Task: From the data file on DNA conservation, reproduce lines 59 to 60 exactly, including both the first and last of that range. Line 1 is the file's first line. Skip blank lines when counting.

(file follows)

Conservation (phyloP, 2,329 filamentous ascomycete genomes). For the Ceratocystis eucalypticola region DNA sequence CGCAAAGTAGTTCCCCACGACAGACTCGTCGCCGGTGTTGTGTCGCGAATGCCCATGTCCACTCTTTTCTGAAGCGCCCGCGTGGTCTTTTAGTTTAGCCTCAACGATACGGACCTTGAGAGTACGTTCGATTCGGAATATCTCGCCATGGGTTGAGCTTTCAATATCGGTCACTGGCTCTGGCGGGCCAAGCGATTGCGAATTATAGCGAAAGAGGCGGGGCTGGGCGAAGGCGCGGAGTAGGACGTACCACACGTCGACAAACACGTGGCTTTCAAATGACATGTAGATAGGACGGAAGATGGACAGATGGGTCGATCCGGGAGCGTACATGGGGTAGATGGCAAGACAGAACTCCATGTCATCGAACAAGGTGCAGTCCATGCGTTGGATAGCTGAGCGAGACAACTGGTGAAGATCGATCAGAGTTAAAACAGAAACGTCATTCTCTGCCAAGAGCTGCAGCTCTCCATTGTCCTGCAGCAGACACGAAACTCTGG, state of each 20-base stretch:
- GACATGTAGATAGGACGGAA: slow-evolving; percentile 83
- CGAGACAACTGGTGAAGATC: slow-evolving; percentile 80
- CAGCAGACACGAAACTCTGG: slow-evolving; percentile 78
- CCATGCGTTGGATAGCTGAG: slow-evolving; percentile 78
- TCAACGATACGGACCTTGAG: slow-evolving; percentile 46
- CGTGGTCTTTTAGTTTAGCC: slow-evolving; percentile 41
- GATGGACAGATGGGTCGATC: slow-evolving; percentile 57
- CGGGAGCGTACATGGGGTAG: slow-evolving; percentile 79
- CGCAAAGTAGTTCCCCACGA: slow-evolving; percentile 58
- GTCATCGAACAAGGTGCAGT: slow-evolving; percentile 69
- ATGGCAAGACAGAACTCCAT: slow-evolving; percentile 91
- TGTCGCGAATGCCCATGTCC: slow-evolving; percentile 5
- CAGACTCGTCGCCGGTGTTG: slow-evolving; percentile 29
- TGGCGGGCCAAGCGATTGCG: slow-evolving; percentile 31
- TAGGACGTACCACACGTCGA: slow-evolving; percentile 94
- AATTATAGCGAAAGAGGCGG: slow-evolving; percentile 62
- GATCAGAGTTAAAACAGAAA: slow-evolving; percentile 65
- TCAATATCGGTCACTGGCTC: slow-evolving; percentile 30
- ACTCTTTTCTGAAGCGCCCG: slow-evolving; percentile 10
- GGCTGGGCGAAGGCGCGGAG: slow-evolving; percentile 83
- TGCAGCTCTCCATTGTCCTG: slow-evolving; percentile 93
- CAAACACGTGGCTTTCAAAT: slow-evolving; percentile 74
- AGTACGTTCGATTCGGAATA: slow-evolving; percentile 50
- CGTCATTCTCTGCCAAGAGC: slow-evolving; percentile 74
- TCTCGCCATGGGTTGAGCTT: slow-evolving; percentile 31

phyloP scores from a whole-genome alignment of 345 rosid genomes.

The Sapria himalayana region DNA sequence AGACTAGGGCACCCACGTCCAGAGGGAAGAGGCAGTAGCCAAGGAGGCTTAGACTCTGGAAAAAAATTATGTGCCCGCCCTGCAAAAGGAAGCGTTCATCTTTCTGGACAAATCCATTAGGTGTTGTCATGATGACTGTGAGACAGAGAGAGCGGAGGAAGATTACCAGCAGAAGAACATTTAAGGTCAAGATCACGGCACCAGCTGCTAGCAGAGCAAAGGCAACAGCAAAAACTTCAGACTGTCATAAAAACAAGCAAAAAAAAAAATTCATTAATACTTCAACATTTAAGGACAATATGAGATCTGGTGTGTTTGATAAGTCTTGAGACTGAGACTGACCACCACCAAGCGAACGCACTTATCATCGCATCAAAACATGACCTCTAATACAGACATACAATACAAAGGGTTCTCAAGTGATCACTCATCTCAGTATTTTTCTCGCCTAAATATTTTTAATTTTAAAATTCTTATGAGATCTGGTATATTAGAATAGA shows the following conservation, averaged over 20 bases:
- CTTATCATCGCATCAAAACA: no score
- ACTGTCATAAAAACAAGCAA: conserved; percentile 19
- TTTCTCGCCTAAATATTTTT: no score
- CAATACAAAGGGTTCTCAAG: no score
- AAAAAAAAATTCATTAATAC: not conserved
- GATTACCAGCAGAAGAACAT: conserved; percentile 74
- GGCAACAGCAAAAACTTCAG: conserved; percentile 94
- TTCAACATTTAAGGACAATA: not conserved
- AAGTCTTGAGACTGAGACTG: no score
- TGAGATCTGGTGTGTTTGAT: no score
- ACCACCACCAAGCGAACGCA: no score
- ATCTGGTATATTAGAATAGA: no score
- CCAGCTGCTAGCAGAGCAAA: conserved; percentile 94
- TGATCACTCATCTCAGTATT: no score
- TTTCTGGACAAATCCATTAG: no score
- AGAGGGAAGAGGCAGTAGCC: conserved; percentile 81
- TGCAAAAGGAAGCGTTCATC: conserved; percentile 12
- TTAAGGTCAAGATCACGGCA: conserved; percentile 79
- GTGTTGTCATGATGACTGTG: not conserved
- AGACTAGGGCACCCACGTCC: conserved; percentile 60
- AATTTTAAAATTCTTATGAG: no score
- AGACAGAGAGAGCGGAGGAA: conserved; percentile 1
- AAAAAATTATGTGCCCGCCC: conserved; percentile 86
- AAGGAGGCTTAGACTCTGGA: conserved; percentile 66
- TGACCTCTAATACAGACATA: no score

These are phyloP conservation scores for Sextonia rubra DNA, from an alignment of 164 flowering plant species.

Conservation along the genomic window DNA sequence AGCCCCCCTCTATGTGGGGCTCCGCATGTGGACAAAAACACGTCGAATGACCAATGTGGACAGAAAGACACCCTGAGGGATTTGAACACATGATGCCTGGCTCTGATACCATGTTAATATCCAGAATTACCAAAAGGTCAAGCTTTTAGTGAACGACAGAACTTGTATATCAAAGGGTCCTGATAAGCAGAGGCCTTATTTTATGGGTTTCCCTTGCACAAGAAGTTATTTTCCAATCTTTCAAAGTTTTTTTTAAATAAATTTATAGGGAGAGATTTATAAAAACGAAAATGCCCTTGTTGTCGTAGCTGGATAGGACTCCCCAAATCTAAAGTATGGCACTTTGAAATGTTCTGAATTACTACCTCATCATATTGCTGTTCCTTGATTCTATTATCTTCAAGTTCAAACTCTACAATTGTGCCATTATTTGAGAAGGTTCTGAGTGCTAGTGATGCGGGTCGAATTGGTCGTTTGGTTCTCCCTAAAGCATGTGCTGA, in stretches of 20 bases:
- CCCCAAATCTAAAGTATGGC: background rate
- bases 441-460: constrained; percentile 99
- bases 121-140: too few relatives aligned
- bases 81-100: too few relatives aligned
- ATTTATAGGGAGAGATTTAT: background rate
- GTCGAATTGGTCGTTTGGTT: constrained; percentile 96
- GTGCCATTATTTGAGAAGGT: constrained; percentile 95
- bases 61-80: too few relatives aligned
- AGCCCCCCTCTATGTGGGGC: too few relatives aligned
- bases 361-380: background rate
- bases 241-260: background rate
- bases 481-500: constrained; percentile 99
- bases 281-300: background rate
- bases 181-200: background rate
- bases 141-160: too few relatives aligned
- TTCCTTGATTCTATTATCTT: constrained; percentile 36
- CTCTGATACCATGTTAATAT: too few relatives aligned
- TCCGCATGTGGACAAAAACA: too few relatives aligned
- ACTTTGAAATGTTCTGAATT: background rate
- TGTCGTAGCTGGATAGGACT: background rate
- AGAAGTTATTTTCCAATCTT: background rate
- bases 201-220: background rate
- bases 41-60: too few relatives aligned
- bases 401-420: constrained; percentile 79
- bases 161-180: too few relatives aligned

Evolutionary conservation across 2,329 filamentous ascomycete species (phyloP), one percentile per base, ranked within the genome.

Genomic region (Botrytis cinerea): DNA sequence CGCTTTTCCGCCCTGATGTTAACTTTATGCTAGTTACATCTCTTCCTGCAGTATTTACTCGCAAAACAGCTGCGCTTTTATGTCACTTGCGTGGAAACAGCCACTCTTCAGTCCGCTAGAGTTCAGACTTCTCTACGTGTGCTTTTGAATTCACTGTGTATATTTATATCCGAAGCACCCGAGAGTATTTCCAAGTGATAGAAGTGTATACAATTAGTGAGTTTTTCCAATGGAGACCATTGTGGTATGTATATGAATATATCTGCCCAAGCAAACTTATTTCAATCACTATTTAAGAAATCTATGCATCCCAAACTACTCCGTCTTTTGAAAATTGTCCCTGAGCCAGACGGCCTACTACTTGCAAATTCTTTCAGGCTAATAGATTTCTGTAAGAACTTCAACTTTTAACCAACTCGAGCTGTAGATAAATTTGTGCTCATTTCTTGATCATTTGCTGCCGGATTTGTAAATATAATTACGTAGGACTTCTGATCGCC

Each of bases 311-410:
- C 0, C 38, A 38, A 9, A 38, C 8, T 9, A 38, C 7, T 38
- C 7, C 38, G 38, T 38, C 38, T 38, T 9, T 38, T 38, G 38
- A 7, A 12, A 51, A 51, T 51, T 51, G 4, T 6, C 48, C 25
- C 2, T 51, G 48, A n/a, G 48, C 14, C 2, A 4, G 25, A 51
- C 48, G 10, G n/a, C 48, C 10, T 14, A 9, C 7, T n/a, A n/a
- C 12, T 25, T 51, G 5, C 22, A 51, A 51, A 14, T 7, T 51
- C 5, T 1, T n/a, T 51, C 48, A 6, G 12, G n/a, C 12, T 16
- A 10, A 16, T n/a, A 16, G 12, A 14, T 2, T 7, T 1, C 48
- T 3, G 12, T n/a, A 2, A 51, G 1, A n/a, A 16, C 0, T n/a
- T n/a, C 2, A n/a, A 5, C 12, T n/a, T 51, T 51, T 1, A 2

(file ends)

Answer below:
- bases 81-100: too few relatives aligned
- ATTTATAGGGAGAGATTTAT: background rate